Translating Lady Chatterley

The other night at a leather parade (lots of parading, not much leather) I got talking to an English-Catalan literary translator. I rambled on to him a bit about my frustration that so much original and translated fiction set in varied geographical and social milieux reduces common dialects and sociolects to the politically correct standard Catalan, which, like Union Shona and other languages invented in the early 20th century, is spoken by very few people. (To the extent that it is spoken, it is in a heavily Castilianised variant which is bitterly resented by the purists.) This is despite the fact that in many of these cases diglossia forms a crucial dramatic ingredient.

My friend gave me one particularly surprising example of how regional- and class-based forms should be removed on translation. He would, he said, filter Lady Chatterley, so that, for example, this excerpt:

“Why don’t you speak ordinary English?” she said coldly.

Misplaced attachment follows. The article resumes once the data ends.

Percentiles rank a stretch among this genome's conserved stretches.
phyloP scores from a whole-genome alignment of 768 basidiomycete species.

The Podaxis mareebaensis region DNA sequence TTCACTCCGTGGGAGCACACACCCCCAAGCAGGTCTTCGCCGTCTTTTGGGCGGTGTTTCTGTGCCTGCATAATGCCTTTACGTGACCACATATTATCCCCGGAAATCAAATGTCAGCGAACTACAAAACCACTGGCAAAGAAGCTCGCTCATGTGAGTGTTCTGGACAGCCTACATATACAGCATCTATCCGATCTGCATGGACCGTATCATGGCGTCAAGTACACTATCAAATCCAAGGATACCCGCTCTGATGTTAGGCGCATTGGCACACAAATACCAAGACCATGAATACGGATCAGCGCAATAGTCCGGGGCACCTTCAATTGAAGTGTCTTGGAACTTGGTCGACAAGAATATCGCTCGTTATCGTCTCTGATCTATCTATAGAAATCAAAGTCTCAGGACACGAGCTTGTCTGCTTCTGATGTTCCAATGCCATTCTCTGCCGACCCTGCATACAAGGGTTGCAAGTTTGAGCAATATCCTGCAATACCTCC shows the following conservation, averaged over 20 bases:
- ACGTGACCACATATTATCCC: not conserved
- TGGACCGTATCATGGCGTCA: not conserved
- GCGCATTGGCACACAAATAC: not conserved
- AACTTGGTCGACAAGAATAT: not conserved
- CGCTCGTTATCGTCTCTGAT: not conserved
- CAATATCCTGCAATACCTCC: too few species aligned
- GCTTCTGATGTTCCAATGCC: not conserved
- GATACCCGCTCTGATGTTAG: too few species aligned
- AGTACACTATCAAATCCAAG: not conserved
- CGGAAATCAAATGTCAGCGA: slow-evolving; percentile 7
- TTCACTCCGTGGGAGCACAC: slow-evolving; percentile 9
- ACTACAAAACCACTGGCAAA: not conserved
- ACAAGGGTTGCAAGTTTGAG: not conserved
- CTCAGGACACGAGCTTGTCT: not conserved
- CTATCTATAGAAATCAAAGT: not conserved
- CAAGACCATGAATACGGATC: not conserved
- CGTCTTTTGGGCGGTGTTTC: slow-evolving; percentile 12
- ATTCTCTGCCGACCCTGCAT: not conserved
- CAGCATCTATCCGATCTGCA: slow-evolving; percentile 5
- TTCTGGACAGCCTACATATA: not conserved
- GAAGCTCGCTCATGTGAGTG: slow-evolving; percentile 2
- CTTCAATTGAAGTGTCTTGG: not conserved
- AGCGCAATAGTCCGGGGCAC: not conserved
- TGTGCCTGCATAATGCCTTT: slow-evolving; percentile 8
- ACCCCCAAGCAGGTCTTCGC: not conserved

“Me! ah thowt it wor ordinary.”

… would be left thusly for translation into Catalan:

“Why don’t you speak ordinary English?” she said coldly.
“Me! I thought it was ordinary,” he said in Derbyshire dialect.

The thought of having to wake up the narrator every other page in order to remind readers that Mr Mellors is still no reconstituted Claude Monet is amusing, but this approach is basically mad–and that’s not the hot and dirty madness of much linguistic fooling around, but the sterile white-out of the asylum.

(To prove I’m not all mouth, I’ll translate the gypsy chapter from Blasco Ibáñez’s La horda (The mob, 1905) tomorrow evening. I’m not very good at keeping promises made here, but I’ll try to be good this time round.)

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